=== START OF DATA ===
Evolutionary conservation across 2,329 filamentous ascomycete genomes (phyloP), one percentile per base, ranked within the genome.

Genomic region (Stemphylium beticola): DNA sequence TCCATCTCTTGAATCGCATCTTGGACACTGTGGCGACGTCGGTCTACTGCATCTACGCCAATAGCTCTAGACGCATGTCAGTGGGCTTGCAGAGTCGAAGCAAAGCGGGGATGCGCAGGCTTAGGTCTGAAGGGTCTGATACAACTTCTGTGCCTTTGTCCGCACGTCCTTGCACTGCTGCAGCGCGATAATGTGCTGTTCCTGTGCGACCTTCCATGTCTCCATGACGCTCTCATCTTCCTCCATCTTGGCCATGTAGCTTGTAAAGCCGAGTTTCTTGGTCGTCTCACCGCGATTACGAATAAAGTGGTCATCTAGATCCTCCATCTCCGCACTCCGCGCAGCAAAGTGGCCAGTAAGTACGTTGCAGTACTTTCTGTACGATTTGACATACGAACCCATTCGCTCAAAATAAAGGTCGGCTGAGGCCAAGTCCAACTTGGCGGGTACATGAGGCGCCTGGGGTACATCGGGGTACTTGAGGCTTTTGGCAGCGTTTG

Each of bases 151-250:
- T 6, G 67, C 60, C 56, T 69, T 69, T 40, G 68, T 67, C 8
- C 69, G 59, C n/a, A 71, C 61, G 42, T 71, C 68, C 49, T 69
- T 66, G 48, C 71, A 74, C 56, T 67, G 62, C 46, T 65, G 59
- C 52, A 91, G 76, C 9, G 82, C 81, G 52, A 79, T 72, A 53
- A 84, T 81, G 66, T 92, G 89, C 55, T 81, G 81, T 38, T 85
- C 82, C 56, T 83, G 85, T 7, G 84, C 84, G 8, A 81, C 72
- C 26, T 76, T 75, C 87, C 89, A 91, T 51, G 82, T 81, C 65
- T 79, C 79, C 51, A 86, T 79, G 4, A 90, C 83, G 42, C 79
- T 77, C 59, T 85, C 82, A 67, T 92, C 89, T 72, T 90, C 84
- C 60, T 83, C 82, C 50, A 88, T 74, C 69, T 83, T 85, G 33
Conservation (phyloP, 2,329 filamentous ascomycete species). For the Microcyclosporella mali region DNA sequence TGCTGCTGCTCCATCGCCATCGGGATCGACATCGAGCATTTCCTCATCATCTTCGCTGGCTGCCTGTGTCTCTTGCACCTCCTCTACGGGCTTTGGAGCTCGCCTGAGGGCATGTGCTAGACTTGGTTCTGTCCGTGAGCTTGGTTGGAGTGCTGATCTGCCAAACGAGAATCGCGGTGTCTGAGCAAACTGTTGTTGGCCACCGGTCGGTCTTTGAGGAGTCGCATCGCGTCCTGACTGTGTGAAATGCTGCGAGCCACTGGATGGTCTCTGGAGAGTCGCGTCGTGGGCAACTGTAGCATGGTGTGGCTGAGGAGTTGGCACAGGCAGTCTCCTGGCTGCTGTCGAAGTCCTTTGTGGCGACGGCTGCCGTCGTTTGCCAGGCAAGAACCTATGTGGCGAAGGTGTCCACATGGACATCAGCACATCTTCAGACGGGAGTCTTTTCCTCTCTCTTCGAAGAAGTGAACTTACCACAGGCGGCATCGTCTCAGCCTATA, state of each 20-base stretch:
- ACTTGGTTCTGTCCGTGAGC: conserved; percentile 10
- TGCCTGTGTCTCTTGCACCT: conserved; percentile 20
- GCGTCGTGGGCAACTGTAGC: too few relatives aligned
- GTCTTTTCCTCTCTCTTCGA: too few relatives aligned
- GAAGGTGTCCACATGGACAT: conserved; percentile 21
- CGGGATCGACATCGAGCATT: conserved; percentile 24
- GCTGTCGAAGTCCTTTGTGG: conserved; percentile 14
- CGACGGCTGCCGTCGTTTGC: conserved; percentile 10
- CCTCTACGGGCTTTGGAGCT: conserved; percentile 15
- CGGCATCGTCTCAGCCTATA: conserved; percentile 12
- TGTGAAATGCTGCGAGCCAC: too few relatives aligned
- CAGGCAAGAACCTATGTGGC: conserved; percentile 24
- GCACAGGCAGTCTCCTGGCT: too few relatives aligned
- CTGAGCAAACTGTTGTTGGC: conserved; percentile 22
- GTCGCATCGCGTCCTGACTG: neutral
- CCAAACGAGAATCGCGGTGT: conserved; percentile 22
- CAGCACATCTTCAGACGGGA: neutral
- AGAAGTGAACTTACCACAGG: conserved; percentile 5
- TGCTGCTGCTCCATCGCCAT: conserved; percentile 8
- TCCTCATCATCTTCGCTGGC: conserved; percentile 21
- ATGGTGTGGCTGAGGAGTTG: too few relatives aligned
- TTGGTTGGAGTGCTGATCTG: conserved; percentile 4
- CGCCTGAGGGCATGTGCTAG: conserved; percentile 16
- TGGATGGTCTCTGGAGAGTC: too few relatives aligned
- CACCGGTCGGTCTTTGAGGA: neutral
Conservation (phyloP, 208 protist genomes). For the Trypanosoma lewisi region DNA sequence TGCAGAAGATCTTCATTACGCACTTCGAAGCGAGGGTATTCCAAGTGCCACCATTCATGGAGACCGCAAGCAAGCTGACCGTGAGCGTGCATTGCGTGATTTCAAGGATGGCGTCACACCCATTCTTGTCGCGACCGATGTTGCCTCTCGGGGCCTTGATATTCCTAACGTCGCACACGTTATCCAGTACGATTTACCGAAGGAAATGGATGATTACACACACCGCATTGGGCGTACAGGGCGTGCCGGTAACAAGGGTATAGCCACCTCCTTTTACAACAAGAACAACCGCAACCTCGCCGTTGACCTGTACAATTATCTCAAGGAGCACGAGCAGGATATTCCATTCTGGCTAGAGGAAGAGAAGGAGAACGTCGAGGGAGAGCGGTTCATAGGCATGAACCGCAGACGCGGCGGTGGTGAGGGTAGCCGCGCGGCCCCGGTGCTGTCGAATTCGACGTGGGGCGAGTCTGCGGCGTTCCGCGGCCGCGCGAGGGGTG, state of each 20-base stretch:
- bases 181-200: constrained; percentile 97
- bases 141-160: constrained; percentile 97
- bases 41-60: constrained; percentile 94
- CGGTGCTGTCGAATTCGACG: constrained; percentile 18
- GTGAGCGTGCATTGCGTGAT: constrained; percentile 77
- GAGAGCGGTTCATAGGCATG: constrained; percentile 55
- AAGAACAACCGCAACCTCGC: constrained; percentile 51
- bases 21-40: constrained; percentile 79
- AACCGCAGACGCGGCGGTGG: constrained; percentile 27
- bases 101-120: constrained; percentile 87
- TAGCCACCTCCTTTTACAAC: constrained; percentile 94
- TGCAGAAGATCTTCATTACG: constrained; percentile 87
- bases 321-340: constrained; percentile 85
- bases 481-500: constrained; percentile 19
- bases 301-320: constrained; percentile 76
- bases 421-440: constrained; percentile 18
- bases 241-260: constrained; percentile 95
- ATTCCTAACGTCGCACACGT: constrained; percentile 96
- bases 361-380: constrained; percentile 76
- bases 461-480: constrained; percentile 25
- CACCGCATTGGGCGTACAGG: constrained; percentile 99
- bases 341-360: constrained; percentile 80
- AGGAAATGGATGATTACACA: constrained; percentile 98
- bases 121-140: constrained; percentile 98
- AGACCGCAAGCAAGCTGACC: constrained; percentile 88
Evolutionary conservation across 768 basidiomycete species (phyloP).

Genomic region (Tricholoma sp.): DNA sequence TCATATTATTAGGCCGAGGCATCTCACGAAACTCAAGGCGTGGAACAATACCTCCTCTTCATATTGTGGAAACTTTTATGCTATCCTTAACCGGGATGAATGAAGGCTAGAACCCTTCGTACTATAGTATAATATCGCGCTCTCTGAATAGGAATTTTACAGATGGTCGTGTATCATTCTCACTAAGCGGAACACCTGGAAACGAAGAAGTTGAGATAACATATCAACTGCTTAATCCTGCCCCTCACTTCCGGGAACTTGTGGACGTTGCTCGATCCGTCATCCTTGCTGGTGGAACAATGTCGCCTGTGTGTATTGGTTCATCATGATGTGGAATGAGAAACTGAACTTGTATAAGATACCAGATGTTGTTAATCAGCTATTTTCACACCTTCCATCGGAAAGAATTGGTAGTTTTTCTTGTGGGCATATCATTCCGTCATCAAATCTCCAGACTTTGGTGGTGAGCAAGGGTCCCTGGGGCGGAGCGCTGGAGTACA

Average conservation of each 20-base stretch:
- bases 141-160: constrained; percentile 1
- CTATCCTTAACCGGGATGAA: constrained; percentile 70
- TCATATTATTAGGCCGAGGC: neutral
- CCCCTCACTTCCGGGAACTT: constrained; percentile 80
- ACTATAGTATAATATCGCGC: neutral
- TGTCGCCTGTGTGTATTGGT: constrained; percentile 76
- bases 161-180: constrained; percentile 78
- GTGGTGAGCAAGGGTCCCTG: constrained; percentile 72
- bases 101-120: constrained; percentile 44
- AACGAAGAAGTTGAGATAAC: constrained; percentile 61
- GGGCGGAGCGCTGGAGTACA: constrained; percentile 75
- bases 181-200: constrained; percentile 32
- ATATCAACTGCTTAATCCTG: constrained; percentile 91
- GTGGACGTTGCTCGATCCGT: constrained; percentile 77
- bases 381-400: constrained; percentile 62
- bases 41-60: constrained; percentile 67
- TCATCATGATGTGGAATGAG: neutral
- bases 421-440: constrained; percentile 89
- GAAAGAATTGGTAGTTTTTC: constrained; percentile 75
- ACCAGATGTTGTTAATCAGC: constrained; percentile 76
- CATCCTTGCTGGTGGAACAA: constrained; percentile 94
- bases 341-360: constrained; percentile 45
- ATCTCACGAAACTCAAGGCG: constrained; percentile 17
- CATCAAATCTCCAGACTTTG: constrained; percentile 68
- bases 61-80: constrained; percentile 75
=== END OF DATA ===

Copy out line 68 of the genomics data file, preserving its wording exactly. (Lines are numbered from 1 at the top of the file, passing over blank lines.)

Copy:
Average conservation of each 20-base stretch: